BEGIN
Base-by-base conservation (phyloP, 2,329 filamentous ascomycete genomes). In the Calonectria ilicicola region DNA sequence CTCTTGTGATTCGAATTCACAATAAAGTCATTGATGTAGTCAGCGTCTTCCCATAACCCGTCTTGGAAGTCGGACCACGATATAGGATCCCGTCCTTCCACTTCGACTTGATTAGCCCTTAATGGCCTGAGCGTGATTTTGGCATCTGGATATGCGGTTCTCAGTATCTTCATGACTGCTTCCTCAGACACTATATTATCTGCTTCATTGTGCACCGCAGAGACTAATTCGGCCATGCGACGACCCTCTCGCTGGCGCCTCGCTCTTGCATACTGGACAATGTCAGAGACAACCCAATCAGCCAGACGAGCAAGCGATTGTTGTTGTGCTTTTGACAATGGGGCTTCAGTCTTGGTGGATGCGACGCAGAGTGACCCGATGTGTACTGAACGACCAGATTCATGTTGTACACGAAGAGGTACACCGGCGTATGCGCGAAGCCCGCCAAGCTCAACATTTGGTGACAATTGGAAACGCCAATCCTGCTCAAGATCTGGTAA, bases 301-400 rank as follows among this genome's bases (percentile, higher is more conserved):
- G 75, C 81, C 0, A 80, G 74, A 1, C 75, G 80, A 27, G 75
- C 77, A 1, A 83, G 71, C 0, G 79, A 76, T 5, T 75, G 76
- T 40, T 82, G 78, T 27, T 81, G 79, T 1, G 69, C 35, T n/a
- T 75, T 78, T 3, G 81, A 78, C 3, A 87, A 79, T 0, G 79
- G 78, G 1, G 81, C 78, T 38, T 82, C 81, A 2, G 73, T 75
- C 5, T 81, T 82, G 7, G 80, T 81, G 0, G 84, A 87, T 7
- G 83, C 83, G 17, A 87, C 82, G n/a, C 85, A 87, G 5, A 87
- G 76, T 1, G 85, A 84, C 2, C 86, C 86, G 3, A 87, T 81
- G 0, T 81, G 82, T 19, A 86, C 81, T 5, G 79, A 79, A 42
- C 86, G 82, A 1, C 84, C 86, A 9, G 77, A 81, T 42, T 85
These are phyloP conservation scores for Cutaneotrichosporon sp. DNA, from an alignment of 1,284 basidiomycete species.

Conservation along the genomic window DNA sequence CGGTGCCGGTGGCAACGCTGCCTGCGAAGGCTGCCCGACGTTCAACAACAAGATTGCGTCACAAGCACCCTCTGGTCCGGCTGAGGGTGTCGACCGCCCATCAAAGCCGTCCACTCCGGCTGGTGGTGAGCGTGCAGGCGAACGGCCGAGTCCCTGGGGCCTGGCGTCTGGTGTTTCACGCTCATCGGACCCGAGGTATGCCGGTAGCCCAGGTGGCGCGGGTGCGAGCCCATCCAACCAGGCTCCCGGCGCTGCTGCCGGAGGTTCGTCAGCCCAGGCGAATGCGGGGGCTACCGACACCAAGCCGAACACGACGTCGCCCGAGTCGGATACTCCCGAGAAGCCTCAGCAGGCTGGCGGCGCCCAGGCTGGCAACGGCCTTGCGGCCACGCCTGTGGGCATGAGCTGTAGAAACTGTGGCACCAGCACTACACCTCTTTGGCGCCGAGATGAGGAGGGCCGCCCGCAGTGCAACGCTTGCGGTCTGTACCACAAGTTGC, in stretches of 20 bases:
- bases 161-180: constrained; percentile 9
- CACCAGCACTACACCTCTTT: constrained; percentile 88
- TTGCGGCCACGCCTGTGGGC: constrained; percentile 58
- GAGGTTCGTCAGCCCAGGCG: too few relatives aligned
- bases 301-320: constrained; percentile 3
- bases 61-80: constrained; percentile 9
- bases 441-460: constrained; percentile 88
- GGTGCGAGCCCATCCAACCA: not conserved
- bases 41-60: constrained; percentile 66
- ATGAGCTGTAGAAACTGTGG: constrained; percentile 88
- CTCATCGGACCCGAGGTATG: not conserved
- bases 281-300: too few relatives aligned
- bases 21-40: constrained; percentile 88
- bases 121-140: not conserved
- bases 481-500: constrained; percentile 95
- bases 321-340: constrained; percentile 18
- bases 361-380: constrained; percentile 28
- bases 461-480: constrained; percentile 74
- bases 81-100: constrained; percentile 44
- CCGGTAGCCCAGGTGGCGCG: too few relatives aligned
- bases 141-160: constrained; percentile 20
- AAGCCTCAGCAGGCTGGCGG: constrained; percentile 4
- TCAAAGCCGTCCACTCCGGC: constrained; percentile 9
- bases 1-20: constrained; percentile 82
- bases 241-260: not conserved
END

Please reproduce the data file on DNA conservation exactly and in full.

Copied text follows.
Base-by-base conservation (phyloP, 2,329 filamentous ascomycete genomes). In the Calonectria ilicicola region DNA sequence CTCTTGTGATTCGAATTCACAATAAAGTCATTGATGTAGTCAGCGTCTTCCCATAACCCGTCTTGGAAGTCGGACCACGATATAGGATCCCGTCCTTCCACTTCGACTTGATTAGCCCTTAATGGCCTGAGCGTGATTTTGGCATCTGGATATGCGGTTCTCAGTATCTTCATGACTGCTTCCTCAGACACTATATTATCTGCTTCATTGTGCACCGCAGAGACTAATTCGGCCATGCGACGACCCTCTCGCTGGCGCCTCGCTCTTGCATACTGGACAATGTCAGAGACAACCCAATCAGCCAGACGAGCAAGCGATTGTTGTTGTGCTTTTGACAATGGGGCTTCAGTCTTGGTGGATGCGACGCAGAGTGACCCGATGTGTACTGAACGACCAGATTCATGTTGTACACGAAGAGGTACACCGGCGTATGCGCGAAGCCCGCCAAGCTCAACATTTGGTGACAATTGGAAACGCCAATCCTGCTCAAGATCTGGTAA, bases 301-400 rank as follows among this genome's bases (percentile, higher is more conserved):
- G 75, C 81, C 0, A 80, G 74, A 1, C 75, G 80, A 27, G 75
- C 77, A 1, A 83, G 71, C 0, G 79, A 76, T 5, T 75, G 76
- T 40, T 82, G 78, T 27, T 81, G 79, T 1, G 69, C 35, T n/a
- T 75, T 78, T 3, G 81, A 78, C 3, A 87, A 79, T 0, G 79
- G 78, G 1, G 81, C 78, T 38, T 82, C 81, A 2, G 73, T 75
- C 5, T 81, T 82, G 7, G 80, T 81, G 0, G 84, A 87, T 7
- G 83, C 83, G 17, A 87, C 82, G n/a, C 85, A 87, G 5, A 87
- G 76, T 1, G 85, A 84, C 2, C 86, C 86, G 3, A 87, T 81
- G 0, T 81, G 82, T 19, A 86, C 81, T 5, G 79, A 79, A 42
- C 86, G 82, A 1, C 84, C 86, A 9, G 77, A 81, T 42, T 85
These are phyloP conservation scores for Cutaneotrichosporon sp. DNA, from an alignment of 1,284 basidiomycete species.

Conservation along the genomic window DNA sequence CGGTGCCGGTGGCAACGCTGCCTGCGAAGGCTGCCCGACGTTCAACAACAAGATTGCGTCACAAGCACCCTCTGGTCCGGCTGAGGGTGTCGACCGCCCATCAAAGCCGTCCACTCCGGCTGGTGGTGAGCGTGCAGGCGAACGGCCGAGTCCCTGGGGCCTGGCGTCTGGTGTTTCACGCTCATCGGACCCGAGGTATGCCGGTAGCCCAGGTGGCGCGGGTGCGAGCCCATCCAACCAGGCTCCCGGCGCTGCTGCCGGAGGTTCGTCAGCCCAGGCGAATGCGGGGGCTACCGACACCAAGCCGAACACGACGTCGCCCGAGTCGGATACTCCCGAGAAGCCTCAGCAGGCTGGCGGCGCCCAGGCTGGCAACGGCCTTGCGGCCACGCCTGTGGGCATGAGCTGTAGAAACTGTGGCACCAGCACTACACCTCTTTGGCGCCGAGATGAGGAGGGCCGCCCGCAGTGCAACGCTTGCGGTCTGTACCACAAGTTGC, in stretches of 20 bases:
- bases 161-180: constrained; percentile 9
- CACCAGCACTACACCTCTTT: constrained; percentile 88
- TTGCGGCCACGCCTGTGGGC: constrained; percentile 58
- GAGGTTCGTCAGCCCAGGCG: too few relatives aligned
- bases 301-320: constrained; percentile 3
- bases 61-80: constrained; percentile 9
- bases 441-460: constrained; percentile 88
- GGTGCGAGCCCATCCAACCA: not conserved
- bases 41-60: constrained; percentile 66
- ATGAGCTGTAGAAACTGTGG: constrained; percentile 88
- CTCATCGGACCCGAGGTATG: not conserved
- bases 281-300: too few relatives aligned
- bases 21-40: constrained; percentile 88
- bases 121-140: not conserved
- bases 481-500: constrained; percentile 95
- bases 321-340: constrained; percentile 18
- bases 361-380: constrained; percentile 28
- bases 461-480: constrained; percentile 74
- bases 81-100: constrained; percentile 44
- CCGGTAGCCCAGGTGGCGCG: too few relatives aligned
- bases 141-160: constrained; percentile 20
- AAGCCTCAGCAGGCTGGCGG: constrained; percentile 4
- TCAAAGCCGTCCACTCCGGC: constrained; percentile 9
- bases 1-20: constrained; percentile 82
- bases 241-260: not conserved